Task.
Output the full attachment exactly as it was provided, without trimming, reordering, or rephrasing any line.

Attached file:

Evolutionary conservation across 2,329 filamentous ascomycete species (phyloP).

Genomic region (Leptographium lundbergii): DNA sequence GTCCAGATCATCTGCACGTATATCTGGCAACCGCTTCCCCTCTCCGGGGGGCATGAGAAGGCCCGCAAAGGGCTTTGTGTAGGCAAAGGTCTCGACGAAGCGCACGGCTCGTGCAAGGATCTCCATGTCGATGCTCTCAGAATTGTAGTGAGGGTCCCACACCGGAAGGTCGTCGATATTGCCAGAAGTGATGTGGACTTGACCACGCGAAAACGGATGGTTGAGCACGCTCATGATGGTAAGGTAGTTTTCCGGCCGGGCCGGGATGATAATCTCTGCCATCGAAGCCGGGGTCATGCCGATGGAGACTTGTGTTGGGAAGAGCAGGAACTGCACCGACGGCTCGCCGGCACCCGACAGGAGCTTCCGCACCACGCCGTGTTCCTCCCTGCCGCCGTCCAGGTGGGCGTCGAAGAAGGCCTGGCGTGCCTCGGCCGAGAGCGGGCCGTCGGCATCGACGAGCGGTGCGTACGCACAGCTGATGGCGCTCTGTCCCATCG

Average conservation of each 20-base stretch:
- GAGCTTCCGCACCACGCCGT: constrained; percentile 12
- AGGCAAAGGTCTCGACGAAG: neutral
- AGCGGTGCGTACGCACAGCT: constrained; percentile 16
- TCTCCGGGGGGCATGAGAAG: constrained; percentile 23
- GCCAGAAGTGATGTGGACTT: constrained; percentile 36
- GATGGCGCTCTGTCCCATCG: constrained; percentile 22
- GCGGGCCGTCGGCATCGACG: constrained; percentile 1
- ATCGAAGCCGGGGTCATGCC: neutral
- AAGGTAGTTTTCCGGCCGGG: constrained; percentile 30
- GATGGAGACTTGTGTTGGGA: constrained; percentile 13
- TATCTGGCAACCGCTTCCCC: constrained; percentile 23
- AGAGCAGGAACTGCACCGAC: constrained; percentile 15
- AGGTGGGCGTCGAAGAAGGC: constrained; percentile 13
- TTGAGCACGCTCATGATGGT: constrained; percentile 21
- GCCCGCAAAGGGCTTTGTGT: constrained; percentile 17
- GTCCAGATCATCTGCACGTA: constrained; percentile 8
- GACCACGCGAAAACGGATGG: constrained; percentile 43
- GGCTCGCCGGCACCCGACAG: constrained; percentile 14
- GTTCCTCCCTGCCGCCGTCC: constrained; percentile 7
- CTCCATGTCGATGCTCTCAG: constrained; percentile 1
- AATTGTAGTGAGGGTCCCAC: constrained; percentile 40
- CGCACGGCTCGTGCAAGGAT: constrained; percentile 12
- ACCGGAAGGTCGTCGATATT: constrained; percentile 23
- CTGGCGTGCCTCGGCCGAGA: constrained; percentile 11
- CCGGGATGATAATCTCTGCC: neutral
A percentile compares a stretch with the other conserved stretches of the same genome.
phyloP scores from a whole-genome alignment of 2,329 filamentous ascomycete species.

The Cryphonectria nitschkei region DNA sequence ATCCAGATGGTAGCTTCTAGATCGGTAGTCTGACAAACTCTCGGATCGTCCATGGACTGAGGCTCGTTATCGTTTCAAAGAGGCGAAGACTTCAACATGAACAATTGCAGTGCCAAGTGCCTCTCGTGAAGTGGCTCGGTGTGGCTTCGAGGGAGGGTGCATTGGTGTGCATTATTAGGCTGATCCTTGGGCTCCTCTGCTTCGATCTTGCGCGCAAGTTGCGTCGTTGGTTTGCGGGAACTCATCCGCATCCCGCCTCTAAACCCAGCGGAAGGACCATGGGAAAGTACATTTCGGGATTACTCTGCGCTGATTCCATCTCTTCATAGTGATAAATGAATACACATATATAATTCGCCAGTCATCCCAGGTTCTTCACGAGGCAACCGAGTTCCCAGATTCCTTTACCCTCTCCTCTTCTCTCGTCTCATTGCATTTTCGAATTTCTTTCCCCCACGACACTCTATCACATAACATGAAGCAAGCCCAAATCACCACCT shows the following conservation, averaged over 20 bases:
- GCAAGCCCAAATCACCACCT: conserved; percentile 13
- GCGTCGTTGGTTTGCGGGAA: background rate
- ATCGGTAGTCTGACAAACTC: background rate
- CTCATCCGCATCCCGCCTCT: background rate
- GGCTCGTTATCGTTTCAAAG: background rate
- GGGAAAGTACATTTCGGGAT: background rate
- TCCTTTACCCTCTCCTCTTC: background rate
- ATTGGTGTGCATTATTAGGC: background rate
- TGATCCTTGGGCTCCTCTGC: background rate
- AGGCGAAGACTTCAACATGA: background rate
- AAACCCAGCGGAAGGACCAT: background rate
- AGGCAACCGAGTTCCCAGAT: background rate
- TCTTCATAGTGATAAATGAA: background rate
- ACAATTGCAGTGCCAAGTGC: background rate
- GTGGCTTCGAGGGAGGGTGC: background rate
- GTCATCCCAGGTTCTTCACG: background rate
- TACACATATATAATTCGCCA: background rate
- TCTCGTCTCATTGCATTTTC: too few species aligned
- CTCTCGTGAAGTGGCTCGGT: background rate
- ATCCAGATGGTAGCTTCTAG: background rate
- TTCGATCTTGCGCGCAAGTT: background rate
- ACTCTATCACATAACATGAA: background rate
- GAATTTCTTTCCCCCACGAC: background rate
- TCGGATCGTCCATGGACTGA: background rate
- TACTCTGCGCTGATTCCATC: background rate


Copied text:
Evolutionary conservation across 2,329 filamentous ascomycete species (phyloP).

Genomic region (Leptographium lundbergii): DNA sequence GTCCAGATCATCTGCACGTATATCTGGCAACCGCTTCCCCTCTCCGGGGGGCATGAGAAGGCCCGCAAAGGGCTTTGTGTAGGCAAAGGTCTCGACGAAGCGCACGGCTCGTGCAAGGATCTCCATGTCGATGCTCTCAGAATTGTAGTGAGGGTCCCACACCGGAAGGTCGTCGATATTGCCAGAAGTGATGTGGACTTGACCACGCGAAAACGGATGGTTGAGCACGCTCATGATGGTAAGGTAGTTTTCCGGCCGGGCCGGGATGATAATCTCTGCCATCGAAGCCGGGGTCATGCCGATGGAGACTTGTGTTGGGAAGAGCAGGAACTGCACCGACGGCTCGCCGGCACCCGACAGGAGCTTCCGCACCACGCCGTGTTCCTCCCTGCCGCCGTCCAGGTGGGCGTCGAAGAAGGCCTGGCGTGCCTCGGCCGAGAGCGGGCCGTCGGCATCGACGAGCGGTGCGTACGCACAGCTGATGGCGCTCTGTCCCATCG

Average conservation of each 20-base stretch:
- GAGCTTCCGCACCACGCCGT: constrained; percentile 12
- AGGCAAAGGTCTCGACGAAG: neutral
- AGCGGTGCGTACGCACAGCT: constrained; percentile 16
- TCTCCGGGGGGCATGAGAAG: constrained; percentile 23
- GCCAGAAGTGATGTGGACTT: constrained; percentile 36
- GATGGCGCTCTGTCCCATCG: constrained; percentile 22
- GCGGGCCGTCGGCATCGACG: constrained; percentile 1
- ATCGAAGCCGGGGTCATGCC: neutral
- AAGGTAGTTTTCCGGCCGGG: constrained; percentile 30
- GATGGAGACTTGTGTTGGGA: constrained; percentile 13
- TATCTGGCAACCGCTTCCCC: constrained; percentile 23
- AGAGCAGGAACTGCACCGAC: constrained; percentile 15
- AGGTGGGCGTCGAAGAAGGC: constrained; percentile 13
- TTGAGCACGCTCATGATGGT: constrained; percentile 21
- GCCCGCAAAGGGCTTTGTGT: constrained; percentile 17
- GTCCAGATCATCTGCACGTA: constrained; percentile 8
- GACCACGCGAAAACGGATGG: constrained; percentile 43
- GGCTCGCCGGCACCCGACAG: constrained; percentile 14
- GTTCCTCCCTGCCGCCGTCC: constrained; percentile 7
- CTCCATGTCGATGCTCTCAG: constrained; percentile 1
- AATTGTAGTGAGGGTCCCAC: constrained; percentile 40
- CGCACGGCTCGTGCAAGGAT: constrained; percentile 12
- ACCGGAAGGTCGTCGATATT: constrained; percentile 23
- CTGGCGTGCCTCGGCCGAGA: constrained; percentile 11
- CCGGGATGATAATCTCTGCC: neutral
A percentile compares a stretch with the other conserved stretches of the same genome.
phyloP scores from a whole-genome alignment of 2,329 filamentous ascomycete species.

The Cryphonectria nitschkei region DNA sequence ATCCAGATGGTAGCTTCTAGATCGGTAGTCTGACAAACTCTCGGATCGTCCATGGACTGAGGCTCGTTATCGTTTCAAAGAGGCGAAGACTTCAACATGAACAATTGCAGTGCCAAGTGCCTCTCGTGAAGTGGCTCGGTGTGGCTTCGAGGGAGGGTGCATTGGTGTGCATTATTAGGCTGATCCTTGGGCTCCTCTGCTTCGATCTTGCGCGCAAGTTGCGTCGTTGGTTTGCGGGAACTCATCCGCATCCCGCCTCTAAACCCAGCGGAAGGACCATGGGAAAGTACATTTCGGGATTACTCTGCGCTGATTCCATCTCTTCATAGTGATAAATGAATACACATATATAATTCGCCAGTCATCCCAGGTTCTTCACGAGGCAACCGAGTTCCCAGATTCCTTTACCCTCTCCTCTTCTCTCGTCTCATTGCATTTTCGAATTTCTTTCCCCCACGACACTCTATCACATAACATGAAGCAAGCCCAAATCACCACCT shows the following conservation, averaged over 20 bases:
- GCAAGCCCAAATCACCACCT: conserved; percentile 13
- GCGTCGTTGGTTTGCGGGAA: background rate
- ATCGGTAGTCTGACAAACTC: background rate
- CTCATCCGCATCCCGCCTCT: background rate
- GGCTCGTTATCGTTTCAAAG: background rate
- GGGAAAGTACATTTCGGGAT: background rate
- TCCTTTACCCTCTCCTCTTC: background rate
- ATTGGTGTGCATTATTAGGC: background rate
- TGATCCTTGGGCTCCTCTGC: background rate
- AGGCGAAGACTTCAACATGA: background rate
- AAACCCAGCGGAAGGACCAT: background rate
- AGGCAACCGAGTTCCCAGAT: background rate
- TCTTCATAGTGATAAATGAA: background rate
- ACAATTGCAGTGCCAAGTGC: background rate
- GTGGCTTCGAGGGAGGGTGC: background rate
- GTCATCCCAGGTTCTTCACG: background rate
- TACACATATATAATTCGCCA: background rate
- TCTCGTCTCATTGCATTTTC: too few species aligned
- CTCTCGTGAAGTGGCTCGGT: background rate
- ATCCAGATGGTAGCTTCTAG: background rate
- TTCGATCTTGCGCGCAAGTT: background rate
- ACTCTATCACATAACATGAA: background rate
- GAATTTCTTTCCCCCACGAC: background rate
- TCGGATCGTCCATGGACTGA: background rate
- TACTCTGCGCTGATTCCATC: background rate